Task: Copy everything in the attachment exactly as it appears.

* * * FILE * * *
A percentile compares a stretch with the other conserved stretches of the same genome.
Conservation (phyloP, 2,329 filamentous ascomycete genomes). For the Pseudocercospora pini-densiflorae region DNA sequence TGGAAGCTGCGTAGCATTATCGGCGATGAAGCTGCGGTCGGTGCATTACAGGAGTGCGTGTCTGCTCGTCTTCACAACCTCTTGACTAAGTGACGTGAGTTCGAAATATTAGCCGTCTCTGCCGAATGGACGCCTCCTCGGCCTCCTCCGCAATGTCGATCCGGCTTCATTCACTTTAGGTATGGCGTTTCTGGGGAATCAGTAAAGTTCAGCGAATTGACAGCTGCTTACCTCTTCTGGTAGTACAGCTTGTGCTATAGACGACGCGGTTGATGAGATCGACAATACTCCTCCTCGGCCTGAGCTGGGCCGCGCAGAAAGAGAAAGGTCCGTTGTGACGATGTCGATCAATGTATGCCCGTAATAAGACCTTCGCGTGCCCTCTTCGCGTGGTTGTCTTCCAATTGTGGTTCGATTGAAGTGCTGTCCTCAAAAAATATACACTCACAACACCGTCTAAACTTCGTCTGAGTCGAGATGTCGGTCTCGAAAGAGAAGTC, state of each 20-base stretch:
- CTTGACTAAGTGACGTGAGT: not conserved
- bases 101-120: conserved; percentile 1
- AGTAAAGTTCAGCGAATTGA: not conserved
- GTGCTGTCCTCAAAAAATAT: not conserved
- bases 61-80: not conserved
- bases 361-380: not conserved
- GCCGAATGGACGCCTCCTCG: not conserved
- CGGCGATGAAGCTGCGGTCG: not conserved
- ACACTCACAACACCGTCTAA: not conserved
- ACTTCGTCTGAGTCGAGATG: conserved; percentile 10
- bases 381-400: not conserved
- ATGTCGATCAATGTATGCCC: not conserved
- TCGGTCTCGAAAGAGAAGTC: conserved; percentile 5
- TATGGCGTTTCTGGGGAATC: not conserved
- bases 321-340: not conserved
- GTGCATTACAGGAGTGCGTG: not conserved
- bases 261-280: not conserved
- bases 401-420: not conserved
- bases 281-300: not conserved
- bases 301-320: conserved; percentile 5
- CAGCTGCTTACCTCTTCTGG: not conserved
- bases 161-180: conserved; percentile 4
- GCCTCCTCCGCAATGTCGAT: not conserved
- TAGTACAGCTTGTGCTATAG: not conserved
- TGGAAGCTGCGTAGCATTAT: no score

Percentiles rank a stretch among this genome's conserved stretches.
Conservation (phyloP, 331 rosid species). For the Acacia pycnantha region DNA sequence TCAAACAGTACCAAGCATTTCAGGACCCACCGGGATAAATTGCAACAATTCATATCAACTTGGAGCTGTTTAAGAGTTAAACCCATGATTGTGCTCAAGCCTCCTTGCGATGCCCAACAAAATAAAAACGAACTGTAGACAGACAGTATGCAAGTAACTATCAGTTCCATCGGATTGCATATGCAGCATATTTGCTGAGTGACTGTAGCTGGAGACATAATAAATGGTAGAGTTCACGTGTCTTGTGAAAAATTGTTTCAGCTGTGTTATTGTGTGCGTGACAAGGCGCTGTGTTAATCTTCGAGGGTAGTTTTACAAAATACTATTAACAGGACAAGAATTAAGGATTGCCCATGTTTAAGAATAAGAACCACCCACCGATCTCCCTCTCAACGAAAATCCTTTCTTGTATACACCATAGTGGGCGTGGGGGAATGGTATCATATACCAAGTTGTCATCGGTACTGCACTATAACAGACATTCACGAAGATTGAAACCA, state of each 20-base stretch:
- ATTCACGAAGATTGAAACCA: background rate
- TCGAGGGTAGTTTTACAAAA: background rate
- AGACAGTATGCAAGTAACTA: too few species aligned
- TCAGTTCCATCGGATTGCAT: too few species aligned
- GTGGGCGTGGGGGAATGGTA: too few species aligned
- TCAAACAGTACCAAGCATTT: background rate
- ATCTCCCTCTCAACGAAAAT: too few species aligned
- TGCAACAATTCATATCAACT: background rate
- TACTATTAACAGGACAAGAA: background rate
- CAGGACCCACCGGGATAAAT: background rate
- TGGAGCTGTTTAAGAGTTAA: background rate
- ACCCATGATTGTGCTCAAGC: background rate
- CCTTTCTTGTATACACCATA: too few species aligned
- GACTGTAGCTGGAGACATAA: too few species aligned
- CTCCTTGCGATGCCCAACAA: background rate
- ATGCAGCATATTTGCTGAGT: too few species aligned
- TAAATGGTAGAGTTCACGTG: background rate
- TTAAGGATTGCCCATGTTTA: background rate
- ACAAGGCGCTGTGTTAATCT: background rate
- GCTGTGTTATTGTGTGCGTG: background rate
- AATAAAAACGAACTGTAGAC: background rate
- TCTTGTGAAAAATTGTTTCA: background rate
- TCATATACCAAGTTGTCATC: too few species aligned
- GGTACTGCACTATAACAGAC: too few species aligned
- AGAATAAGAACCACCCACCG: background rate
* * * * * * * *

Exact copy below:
A percentile compares a stretch with the other conserved stretches of the same genome.
Conservation (phyloP, 2,329 filamentous ascomycete genomes). For the Pseudocercospora pini-densiflorae region DNA sequence TGGAAGCTGCGTAGCATTATCGGCGATGAAGCTGCGGTCGGTGCATTACAGGAGTGCGTGTCTGCTCGTCTTCACAACCTCTTGACTAAGTGACGTGAGTTCGAAATATTAGCCGTCTCTGCCGAATGGACGCCTCCTCGGCCTCCTCCGCAATGTCGATCCGGCTTCATTCACTTTAGGTATGGCGTTTCTGGGGAATCAGTAAAGTTCAGCGAATTGACAGCTGCTTACCTCTTCTGGTAGTACAGCTTGTGCTATAGACGACGCGGTTGATGAGATCGACAATACTCCTCCTCGGCCTGAGCTGGGCCGCGCAGAAAGAGAAAGGTCCGTTGTGACGATGTCGATCAATGTATGCCCGTAATAAGACCTTCGCGTGCCCTCTTCGCGTGGTTGTCTTCCAATTGTGGTTCGATTGAAGTGCTGTCCTCAAAAAATATACACTCACAACACCGTCTAAACTTCGTCTGAGTCGAGATGTCGGTCTCGAAAGAGAAGTC, state of each 20-base stretch:
- CTTGACTAAGTGACGTGAGT: not conserved
- bases 101-120: conserved; percentile 1
- AGTAAAGTTCAGCGAATTGA: not conserved
- GTGCTGTCCTCAAAAAATAT: not conserved
- bases 61-80: not conserved
- bases 361-380: not conserved
- GCCGAATGGACGCCTCCTCG: not conserved
- CGGCGATGAAGCTGCGGTCG: not conserved
- ACACTCACAACACCGTCTAA: not conserved
- ACTTCGTCTGAGTCGAGATG: conserved; percentile 10
- bases 381-400: not conserved
- ATGTCGATCAATGTATGCCC: not conserved
- TCGGTCTCGAAAGAGAAGTC: conserved; percentile 5
- TATGGCGTTTCTGGGGAATC: not conserved
- bases 321-340: not conserved
- GTGCATTACAGGAGTGCGTG: not conserved
- bases 261-280: not conserved
- bases 401-420: not conserved
- bases 281-300: not conserved
- bases 301-320: conserved; percentile 5
- CAGCTGCTTACCTCTTCTGG: not conserved
- bases 161-180: conserved; percentile 4
- GCCTCCTCCGCAATGTCGAT: not conserved
- TAGTACAGCTTGTGCTATAG: not conserved
- TGGAAGCTGCGTAGCATTAT: no score

Percentiles rank a stretch among this genome's conserved stretches.
Conservation (phyloP, 331 rosid species). For the Acacia pycnantha region DNA sequence TCAAACAGTACCAAGCATTTCAGGACCCACCGGGATAAATTGCAACAATTCATATCAACTTGGAGCTGTTTAAGAGTTAAACCCATGATTGTGCTCAAGCCTCCTTGCGATGCCCAACAAAATAAAAACGAACTGTAGACAGACAGTATGCAAGTAACTATCAGTTCCATCGGATTGCATATGCAGCATATTTGCTGAGTGACTGTAGCTGGAGACATAATAAATGGTAGAGTTCACGTGTCTTGTGAAAAATTGTTTCAGCTGTGTTATTGTGTGCGTGACAAGGCGCTGTGTTAATCTTCGAGGGTAGTTTTACAAAATACTATTAACAGGACAAGAATTAAGGATTGCCCATGTTTAAGAATAAGAACCACCCACCGATCTCCCTCTCAACGAAAATCCTTTCTTGTATACACCATAGTGGGCGTGGGGGAATGGTATCATATACCAAGTTGTCATCGGTACTGCACTATAACAGACATTCACGAAGATTGAAACCA, state of each 20-base stretch:
- ATTCACGAAGATTGAAACCA: background rate
- TCGAGGGTAGTTTTACAAAA: background rate
- AGACAGTATGCAAGTAACTA: too few species aligned
- TCAGTTCCATCGGATTGCAT: too few species aligned
- GTGGGCGTGGGGGAATGGTA: too few species aligned
- TCAAACAGTACCAAGCATTT: background rate
- ATCTCCCTCTCAACGAAAAT: too few species aligned
- TGCAACAATTCATATCAACT: background rate
- TACTATTAACAGGACAAGAA: background rate
- CAGGACCCACCGGGATAAAT: background rate
- TGGAGCTGTTTAAGAGTTAA: background rate
- ACCCATGATTGTGCTCAAGC: background rate
- CCTTTCTTGTATACACCATA: too few species aligned
- GACTGTAGCTGGAGACATAA: too few species aligned
- CTCCTTGCGATGCCCAACAA: background rate
- ATGCAGCATATTTGCTGAGT: too few species aligned
- TAAATGGTAGAGTTCACGTG: background rate
- TTAAGGATTGCCCATGTTTA: background rate
- ACAAGGCGCTGTGTTAATCT: background rate
- GCTGTGTTATTGTGTGCGTG: background rate
- AATAAAAACGAACTGTAGAC: background rate
- TCTTGTGAAAAATTGTTTCA: background rate
- TCATATACCAAGTTGTCATC: too few species aligned
- GGTACTGCACTATAACAGAC: too few species aligned
- AGAATAAGAACCACCCACCG: background rate